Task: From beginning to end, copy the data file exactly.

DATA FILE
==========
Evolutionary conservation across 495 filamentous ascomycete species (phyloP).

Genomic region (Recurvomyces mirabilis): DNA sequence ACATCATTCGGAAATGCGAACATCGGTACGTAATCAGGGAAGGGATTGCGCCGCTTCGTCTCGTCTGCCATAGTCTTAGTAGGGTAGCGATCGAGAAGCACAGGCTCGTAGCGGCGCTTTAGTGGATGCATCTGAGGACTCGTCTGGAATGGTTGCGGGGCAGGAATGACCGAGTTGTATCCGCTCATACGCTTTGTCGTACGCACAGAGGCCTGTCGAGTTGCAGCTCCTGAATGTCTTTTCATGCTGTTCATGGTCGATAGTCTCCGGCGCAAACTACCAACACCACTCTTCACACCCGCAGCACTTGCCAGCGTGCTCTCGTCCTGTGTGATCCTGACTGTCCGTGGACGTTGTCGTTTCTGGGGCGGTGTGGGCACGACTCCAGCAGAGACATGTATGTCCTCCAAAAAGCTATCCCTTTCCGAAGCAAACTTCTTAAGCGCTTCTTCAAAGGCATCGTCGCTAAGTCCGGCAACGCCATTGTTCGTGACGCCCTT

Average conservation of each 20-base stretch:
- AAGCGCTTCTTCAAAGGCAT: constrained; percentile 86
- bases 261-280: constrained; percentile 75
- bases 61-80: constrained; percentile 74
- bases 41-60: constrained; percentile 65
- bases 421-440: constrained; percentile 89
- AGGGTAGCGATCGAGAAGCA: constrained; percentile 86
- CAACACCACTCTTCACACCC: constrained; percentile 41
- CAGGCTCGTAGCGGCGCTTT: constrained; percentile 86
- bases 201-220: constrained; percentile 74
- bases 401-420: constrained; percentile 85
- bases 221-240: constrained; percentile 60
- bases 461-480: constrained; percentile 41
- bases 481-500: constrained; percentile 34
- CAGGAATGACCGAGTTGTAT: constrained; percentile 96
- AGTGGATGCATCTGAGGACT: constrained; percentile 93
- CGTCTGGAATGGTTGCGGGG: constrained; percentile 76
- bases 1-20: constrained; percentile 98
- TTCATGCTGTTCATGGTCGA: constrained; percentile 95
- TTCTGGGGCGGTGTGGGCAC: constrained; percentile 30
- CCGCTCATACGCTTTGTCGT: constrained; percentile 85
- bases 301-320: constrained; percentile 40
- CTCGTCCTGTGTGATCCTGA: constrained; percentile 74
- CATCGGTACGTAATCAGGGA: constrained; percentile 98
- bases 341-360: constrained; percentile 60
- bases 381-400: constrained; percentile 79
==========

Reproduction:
Evolutionary conservation across 495 filamentous ascomycete species (phyloP).

Genomic region (Recurvomyces mirabilis): DNA sequence ACATCATTCGGAAATGCGAACATCGGTACGTAATCAGGGAAGGGATTGCGCCGCTTCGTCTCGTCTGCCATAGTCTTAGTAGGGTAGCGATCGAGAAGCACAGGCTCGTAGCGGCGCTTTAGTGGATGCATCTGAGGACTCGTCTGGAATGGTTGCGGGGCAGGAATGACCGAGTTGTATCCGCTCATACGCTTTGTCGTACGCACAGAGGCCTGTCGAGTTGCAGCTCCTGAATGTCTTTTCATGCTGTTCATGGTCGATAGTCTCCGGCGCAAACTACCAACACCACTCTTCACACCCGCAGCACTTGCCAGCGTGCTCTCGTCCTGTGTGATCCTGACTGTCCGTGGACGTTGTCGTTTCTGGGGCGGTGTGGGCACGACTCCAGCAGAGACATGTATGTCCTCCAAAAAGCTATCCCTTTCCGAAGCAAACTTCTTAAGCGCTTCTTCAAAGGCATCGTCGCTAAGTCCGGCAACGCCATTGTTCGTGACGCCCTT

Average conservation of each 20-base stretch:
- AAGCGCTTCTTCAAAGGCAT: constrained; percentile 86
- bases 261-280: constrained; percentile 75
- bases 61-80: constrained; percentile 74
- bases 41-60: constrained; percentile 65
- bases 421-440: constrained; percentile 89
- AGGGTAGCGATCGAGAAGCA: constrained; percentile 86
- CAACACCACTCTTCACACCC: constrained; percentile 41
- CAGGCTCGTAGCGGCGCTTT: constrained; percentile 86
- bases 201-220: constrained; percentile 74
- bases 401-420: constrained; percentile 85
- bases 221-240: constrained; percentile 60
- bases 461-480: constrained; percentile 41
- bases 481-500: constrained; percentile 34
- CAGGAATGACCGAGTTGTAT: constrained; percentile 96
- AGTGGATGCATCTGAGGACT: constrained; percentile 93
- CGTCTGGAATGGTTGCGGGG: constrained; percentile 76
- bases 1-20: constrained; percentile 98
- TTCATGCTGTTCATGGTCGA: constrained; percentile 95
- TTCTGGGGCGGTGTGGGCAC: constrained; percentile 30
- CCGCTCATACGCTTTGTCGT: constrained; percentile 85
- bases 301-320: constrained; percentile 40
- CTCGTCCTGTGTGATCCTGA: constrained; percentile 74
- CATCGGTACGTAATCAGGGA: constrained; percentile 98
- bases 341-360: constrained; percentile 60
- bases 381-400: constrained; percentile 79